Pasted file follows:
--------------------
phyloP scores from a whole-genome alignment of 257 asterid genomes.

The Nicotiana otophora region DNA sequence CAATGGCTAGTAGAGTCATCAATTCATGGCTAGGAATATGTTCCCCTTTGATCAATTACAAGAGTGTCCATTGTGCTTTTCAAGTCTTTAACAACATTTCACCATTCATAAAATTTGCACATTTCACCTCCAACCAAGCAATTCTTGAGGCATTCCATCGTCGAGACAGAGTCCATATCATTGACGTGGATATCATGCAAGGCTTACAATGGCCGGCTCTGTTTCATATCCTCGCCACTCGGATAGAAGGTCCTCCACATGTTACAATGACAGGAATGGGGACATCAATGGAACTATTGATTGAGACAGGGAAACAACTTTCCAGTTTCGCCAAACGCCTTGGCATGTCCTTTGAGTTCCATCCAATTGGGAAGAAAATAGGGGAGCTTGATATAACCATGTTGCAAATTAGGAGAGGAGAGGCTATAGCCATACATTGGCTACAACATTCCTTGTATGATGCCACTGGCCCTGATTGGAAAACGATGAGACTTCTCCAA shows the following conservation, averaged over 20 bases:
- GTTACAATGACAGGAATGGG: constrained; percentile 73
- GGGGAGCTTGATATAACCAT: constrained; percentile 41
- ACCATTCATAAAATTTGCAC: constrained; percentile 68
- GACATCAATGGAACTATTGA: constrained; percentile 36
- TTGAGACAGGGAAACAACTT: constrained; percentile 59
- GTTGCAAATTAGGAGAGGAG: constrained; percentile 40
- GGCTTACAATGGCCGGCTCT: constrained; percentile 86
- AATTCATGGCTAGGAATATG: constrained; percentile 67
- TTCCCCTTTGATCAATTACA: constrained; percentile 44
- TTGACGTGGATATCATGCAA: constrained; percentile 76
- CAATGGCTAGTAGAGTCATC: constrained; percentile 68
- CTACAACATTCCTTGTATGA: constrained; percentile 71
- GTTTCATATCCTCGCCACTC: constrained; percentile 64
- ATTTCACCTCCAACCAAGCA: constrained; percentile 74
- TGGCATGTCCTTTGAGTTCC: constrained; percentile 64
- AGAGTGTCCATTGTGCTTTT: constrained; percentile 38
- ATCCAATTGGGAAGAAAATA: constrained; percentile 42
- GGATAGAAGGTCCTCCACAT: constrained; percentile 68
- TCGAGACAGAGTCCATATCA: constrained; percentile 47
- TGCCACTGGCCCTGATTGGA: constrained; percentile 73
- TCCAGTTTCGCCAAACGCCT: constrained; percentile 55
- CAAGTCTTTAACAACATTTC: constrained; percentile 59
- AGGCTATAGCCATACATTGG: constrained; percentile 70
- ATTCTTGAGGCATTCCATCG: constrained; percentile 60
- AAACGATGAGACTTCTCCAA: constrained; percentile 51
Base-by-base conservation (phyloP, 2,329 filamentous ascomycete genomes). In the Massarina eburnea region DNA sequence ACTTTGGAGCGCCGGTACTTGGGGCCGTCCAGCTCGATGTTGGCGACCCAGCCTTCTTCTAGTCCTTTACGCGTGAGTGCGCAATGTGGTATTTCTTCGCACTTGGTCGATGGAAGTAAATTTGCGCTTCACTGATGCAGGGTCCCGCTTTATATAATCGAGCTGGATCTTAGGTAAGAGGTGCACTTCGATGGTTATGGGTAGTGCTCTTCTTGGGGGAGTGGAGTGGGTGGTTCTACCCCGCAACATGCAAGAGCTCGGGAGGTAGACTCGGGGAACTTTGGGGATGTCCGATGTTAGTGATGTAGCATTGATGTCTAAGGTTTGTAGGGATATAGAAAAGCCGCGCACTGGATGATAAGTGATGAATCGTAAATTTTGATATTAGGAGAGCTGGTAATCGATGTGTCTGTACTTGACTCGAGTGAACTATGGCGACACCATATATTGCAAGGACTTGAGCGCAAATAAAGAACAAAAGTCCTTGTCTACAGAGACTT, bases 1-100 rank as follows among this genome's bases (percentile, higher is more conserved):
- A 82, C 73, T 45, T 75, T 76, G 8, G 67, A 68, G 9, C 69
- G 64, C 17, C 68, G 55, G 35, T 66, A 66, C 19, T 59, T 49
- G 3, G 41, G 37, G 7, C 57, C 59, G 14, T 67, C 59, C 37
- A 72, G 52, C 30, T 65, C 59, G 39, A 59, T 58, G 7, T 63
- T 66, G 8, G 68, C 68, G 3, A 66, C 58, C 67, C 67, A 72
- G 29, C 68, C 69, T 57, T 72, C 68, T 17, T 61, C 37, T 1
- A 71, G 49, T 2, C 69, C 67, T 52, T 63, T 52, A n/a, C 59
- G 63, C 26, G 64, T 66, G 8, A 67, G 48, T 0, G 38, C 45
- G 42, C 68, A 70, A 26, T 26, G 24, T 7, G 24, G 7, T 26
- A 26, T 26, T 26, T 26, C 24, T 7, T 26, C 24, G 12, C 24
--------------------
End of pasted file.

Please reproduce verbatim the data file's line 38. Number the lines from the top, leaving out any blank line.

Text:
- A 26, T 26, T 26, T 26, C 24, T 7, T 26, C 24, G 12, C 24